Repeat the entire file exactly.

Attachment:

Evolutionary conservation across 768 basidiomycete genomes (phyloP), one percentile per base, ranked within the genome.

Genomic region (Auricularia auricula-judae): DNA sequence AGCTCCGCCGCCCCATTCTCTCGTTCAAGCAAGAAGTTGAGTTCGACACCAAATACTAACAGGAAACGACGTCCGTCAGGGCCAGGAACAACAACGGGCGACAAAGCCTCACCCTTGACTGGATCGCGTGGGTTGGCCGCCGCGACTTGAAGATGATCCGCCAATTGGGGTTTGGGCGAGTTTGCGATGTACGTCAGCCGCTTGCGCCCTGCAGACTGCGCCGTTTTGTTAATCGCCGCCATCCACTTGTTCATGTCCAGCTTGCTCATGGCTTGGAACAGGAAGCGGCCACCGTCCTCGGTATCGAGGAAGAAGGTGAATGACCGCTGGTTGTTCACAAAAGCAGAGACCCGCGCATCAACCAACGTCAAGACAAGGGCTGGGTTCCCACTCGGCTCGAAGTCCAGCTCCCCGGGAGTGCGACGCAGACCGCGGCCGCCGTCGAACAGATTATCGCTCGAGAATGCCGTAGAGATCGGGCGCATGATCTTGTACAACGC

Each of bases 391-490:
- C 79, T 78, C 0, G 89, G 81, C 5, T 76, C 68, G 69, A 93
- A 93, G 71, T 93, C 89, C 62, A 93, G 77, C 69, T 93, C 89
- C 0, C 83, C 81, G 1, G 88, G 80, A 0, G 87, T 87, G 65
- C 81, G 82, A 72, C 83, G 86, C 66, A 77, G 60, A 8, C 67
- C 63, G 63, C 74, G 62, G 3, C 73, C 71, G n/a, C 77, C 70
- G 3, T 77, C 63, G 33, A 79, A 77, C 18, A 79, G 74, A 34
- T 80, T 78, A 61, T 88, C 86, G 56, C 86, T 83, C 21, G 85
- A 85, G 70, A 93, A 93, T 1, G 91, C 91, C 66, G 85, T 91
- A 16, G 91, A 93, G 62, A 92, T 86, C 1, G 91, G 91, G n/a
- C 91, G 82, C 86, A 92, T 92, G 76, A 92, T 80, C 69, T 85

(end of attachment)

Evolutionary conservation across 768 basidiomycete genomes (phyloP), one percentile per base, ranked within the genome.

Genomic region (Auricularia auricula-judae): DNA sequence AGCTCCGCCGCCCCATTCTCTCGTTCAAGCAAGAAGTTGAGTTCGACACCAAATACTAACAGGAAACGACGTCCGTCAGGGCCAGGAACAACAACGGGCGACAAAGCCTCACCCTTGACTGGATCGCGTGGGTTGGCCGCCGCGACTTGAAGATGATCCGCCAATTGGGGTTTGGGCGAGTTTGCGATGTACGTCAGCCGCTTGCGCCCTGCAGACTGCGCCGTTTTGTTAATCGCCGCCATCCACTTGTTCATGTCCAGCTTGCTCATGGCTTGGAACAGGAAGCGGCCACCGTCCTCGGTATCGAGGAAGAAGGTGAATGACCGCTGGTTGTTCACAAAAGCAGAGACCCGCGCATCAACCAACGTCAAGACAAGGGCTGGGTTCCCACTCGGCTCGAAGTCCAGCTCCCCGGGAGTGCGACGCAGACCGCGGCCGCCGTCGAACAGATTATCGCTCGAGAATGCCGTAGAGATCGGGCGCATGATCTTGTACAACGC

Each of bases 391-490:
- C 79, T 78, C 0, G 89, G 81, C 5, T 76, C 68, G 69, A 93
- A 93, G 71, T 93, C 89, C 62, A 93, G 77, C 69, T 93, C 89
- C 0, C 83, C 81, G 1, G 88, G 80, A 0, G 87, T 87, G 65
- C 81, G 82, A 72, C 83, G 86, C 66, A 77, G 60, A 8, C 67
- C 63, G 63, C 74, G 62, G 3, C 73, C 71, G n/a, C 77, C 70
- G 3, T 77, C 63, G 33, A 79, A 77, C 18, A 79, G 74, A 34
- T 80, T 78, A 61, T 88, C 86, G 56, C 86, T 83, C 21, G 85
- A 85, G 70, A 93, A 93, T 1, G 91, C 91, C 66, G 85, T 91
- A 16, G 91, A 93, G 62, A 92, T 86, C 1, G 91, G 91, G n/a
- C 91, G 82, C 86, A 92, T 92, G 76, A 92, T 80, C 69, T 85